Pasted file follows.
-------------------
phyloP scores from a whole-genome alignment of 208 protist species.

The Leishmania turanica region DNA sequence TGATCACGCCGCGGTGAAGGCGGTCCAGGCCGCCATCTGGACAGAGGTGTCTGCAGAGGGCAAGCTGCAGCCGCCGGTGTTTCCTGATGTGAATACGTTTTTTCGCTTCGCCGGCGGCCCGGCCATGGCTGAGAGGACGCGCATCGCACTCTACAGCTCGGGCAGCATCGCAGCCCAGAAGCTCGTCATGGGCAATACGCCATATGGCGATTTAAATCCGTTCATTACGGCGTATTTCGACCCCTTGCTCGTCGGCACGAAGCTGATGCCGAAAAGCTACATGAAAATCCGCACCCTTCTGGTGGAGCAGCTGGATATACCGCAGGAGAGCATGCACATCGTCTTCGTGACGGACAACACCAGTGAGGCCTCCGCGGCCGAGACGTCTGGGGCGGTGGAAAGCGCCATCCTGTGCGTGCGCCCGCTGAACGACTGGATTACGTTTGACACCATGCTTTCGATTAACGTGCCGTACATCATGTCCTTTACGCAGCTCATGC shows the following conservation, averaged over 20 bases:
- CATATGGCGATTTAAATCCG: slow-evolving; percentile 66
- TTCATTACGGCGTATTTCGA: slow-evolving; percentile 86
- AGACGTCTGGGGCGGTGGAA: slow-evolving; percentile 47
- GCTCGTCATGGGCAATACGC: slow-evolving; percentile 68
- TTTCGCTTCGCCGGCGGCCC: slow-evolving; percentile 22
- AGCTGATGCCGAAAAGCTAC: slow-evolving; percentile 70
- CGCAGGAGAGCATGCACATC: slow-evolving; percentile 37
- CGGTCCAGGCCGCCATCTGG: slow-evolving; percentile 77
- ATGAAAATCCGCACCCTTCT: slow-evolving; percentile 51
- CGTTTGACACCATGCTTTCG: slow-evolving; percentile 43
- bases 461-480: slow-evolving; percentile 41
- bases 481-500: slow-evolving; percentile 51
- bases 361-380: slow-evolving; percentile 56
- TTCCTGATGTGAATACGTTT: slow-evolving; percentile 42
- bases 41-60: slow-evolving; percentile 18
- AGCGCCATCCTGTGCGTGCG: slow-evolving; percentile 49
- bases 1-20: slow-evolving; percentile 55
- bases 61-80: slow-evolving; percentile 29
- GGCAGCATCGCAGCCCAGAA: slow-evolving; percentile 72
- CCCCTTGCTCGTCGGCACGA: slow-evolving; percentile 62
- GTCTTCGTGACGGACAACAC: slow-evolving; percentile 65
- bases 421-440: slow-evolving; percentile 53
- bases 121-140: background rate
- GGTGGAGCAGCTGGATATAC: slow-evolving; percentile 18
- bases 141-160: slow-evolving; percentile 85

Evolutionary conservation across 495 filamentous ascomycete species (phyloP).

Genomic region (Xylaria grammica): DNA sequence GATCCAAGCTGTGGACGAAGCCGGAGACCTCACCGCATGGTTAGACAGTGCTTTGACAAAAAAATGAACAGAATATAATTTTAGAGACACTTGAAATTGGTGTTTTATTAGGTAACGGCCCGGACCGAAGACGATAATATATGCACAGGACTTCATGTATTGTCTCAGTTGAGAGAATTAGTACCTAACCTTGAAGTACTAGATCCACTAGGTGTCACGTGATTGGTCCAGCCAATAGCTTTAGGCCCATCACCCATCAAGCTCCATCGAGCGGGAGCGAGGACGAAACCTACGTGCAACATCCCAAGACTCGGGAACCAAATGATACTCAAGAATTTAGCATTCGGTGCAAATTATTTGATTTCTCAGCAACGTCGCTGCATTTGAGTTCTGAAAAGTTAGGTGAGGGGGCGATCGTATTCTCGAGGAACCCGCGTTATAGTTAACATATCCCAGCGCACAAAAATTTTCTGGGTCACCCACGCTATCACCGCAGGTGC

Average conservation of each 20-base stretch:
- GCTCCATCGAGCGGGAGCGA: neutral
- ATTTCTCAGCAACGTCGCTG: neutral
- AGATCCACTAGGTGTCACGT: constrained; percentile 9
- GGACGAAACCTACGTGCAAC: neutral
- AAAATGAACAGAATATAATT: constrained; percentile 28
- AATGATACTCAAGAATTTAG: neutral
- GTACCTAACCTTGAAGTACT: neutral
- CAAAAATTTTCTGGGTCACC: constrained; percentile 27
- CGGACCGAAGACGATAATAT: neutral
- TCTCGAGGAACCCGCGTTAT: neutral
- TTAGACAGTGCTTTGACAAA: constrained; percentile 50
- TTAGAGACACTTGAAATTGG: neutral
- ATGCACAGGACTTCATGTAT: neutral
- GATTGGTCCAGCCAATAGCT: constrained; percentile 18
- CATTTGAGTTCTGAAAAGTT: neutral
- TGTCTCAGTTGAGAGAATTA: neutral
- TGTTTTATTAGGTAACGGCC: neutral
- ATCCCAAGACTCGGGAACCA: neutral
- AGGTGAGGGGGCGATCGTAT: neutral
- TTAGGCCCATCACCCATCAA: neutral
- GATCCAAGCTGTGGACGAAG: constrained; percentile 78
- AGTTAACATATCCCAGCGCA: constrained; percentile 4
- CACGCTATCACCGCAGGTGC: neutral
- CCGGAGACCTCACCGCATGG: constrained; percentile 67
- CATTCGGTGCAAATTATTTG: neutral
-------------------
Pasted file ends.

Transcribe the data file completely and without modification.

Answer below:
phyloP scores from a whole-genome alignment of 208 protist species.

The Leishmania turanica region DNA sequence TGATCACGCCGCGGTGAAGGCGGTCCAGGCCGCCATCTGGACAGAGGTGTCTGCAGAGGGCAAGCTGCAGCCGCCGGTGTTTCCTGATGTGAATACGTTTTTTCGCTTCGCCGGCGGCCCGGCCATGGCTGAGAGGACGCGCATCGCACTCTACAGCTCGGGCAGCATCGCAGCCCAGAAGCTCGTCATGGGCAATACGCCATATGGCGATTTAAATCCGTTCATTACGGCGTATTTCGACCCCTTGCTCGTCGGCACGAAGCTGATGCCGAAAAGCTACATGAAAATCCGCACCCTTCTGGTGGAGCAGCTGGATATACCGCAGGAGAGCATGCACATCGTCTTCGTGACGGACAACACCAGTGAGGCCTCCGCGGCCGAGACGTCTGGGGCGGTGGAAAGCGCCATCCTGTGCGTGCGCCCGCTGAACGACTGGATTACGTTTGACACCATGCTTTCGATTAACGTGCCGTACATCATGTCCTTTACGCAGCTCATGC shows the following conservation, averaged over 20 bases:
- CATATGGCGATTTAAATCCG: slow-evolving; percentile 66
- TTCATTACGGCGTATTTCGA: slow-evolving; percentile 86
- AGACGTCTGGGGCGGTGGAA: slow-evolving; percentile 47
- GCTCGTCATGGGCAATACGC: slow-evolving; percentile 68
- TTTCGCTTCGCCGGCGGCCC: slow-evolving; percentile 22
- AGCTGATGCCGAAAAGCTAC: slow-evolving; percentile 70
- CGCAGGAGAGCATGCACATC: slow-evolving; percentile 37
- CGGTCCAGGCCGCCATCTGG: slow-evolving; percentile 77
- ATGAAAATCCGCACCCTTCT: slow-evolving; percentile 51
- CGTTTGACACCATGCTTTCG: slow-evolving; percentile 43
- bases 461-480: slow-evolving; percentile 41
- bases 481-500: slow-evolving; percentile 51
- bases 361-380: slow-evolving; percentile 56
- TTCCTGATGTGAATACGTTT: slow-evolving; percentile 42
- bases 41-60: slow-evolving; percentile 18
- AGCGCCATCCTGTGCGTGCG: slow-evolving; percentile 49
- bases 1-20: slow-evolving; percentile 55
- bases 61-80: slow-evolving; percentile 29
- GGCAGCATCGCAGCCCAGAA: slow-evolving; percentile 72
- CCCCTTGCTCGTCGGCACGA: slow-evolving; percentile 62
- GTCTTCGTGACGGACAACAC: slow-evolving; percentile 65
- bases 421-440: slow-evolving; percentile 53
- bases 121-140: background rate
- GGTGGAGCAGCTGGATATAC: slow-evolving; percentile 18
- bases 141-160: slow-evolving; percentile 85

Evolutionary conservation across 495 filamentous ascomycete species (phyloP).

Genomic region (Xylaria grammica): DNA sequence GATCCAAGCTGTGGACGAAGCCGGAGACCTCACCGCATGGTTAGACAGTGCTTTGACAAAAAAATGAACAGAATATAATTTTAGAGACACTTGAAATTGGTGTTTTATTAGGTAACGGCCCGGACCGAAGACGATAATATATGCACAGGACTTCATGTATTGTCTCAGTTGAGAGAATTAGTACCTAACCTTGAAGTACTAGATCCACTAGGTGTCACGTGATTGGTCCAGCCAATAGCTTTAGGCCCATCACCCATCAAGCTCCATCGAGCGGGAGCGAGGACGAAACCTACGTGCAACATCCCAAGACTCGGGAACCAAATGATACTCAAGAATTTAGCATTCGGTGCAAATTATTTGATTTCTCAGCAACGTCGCTGCATTTGAGTTCTGAAAAGTTAGGTGAGGGGGCGATCGTATTCTCGAGGAACCCGCGTTATAGTTAACATATCCCAGCGCACAAAAATTTTCTGGGTCACCCACGCTATCACCGCAGGTGC

Average conservation of each 20-base stretch:
- GCTCCATCGAGCGGGAGCGA: neutral
- ATTTCTCAGCAACGTCGCTG: neutral
- AGATCCACTAGGTGTCACGT: constrained; percentile 9
- GGACGAAACCTACGTGCAAC: neutral
- AAAATGAACAGAATATAATT: constrained; percentile 28
- AATGATACTCAAGAATTTAG: neutral
- GTACCTAACCTTGAAGTACT: neutral
- CAAAAATTTTCTGGGTCACC: constrained; percentile 27
- CGGACCGAAGACGATAATAT: neutral
- TCTCGAGGAACCCGCGTTAT: neutral
- TTAGACAGTGCTTTGACAAA: constrained; percentile 50
- TTAGAGACACTTGAAATTGG: neutral
- ATGCACAGGACTTCATGTAT: neutral
- GATTGGTCCAGCCAATAGCT: constrained; percentile 18
- CATTTGAGTTCTGAAAAGTT: neutral
- TGTCTCAGTTGAGAGAATTA: neutral
- TGTTTTATTAGGTAACGGCC: neutral
- ATCCCAAGACTCGGGAACCA: neutral
- AGGTGAGGGGGCGATCGTAT: neutral
- TTAGGCCCATCACCCATCAA: neutral
- GATCCAAGCTGTGGACGAAG: constrained; percentile 78
- AGTTAACATATCCCAGCGCA: constrained; percentile 4
- CACGCTATCACCGCAGGTGC: neutral
- CCGGAGACCTCACCGCATGG: constrained; percentile 67
- CATTCGGTGCAAATTATTTG: neutral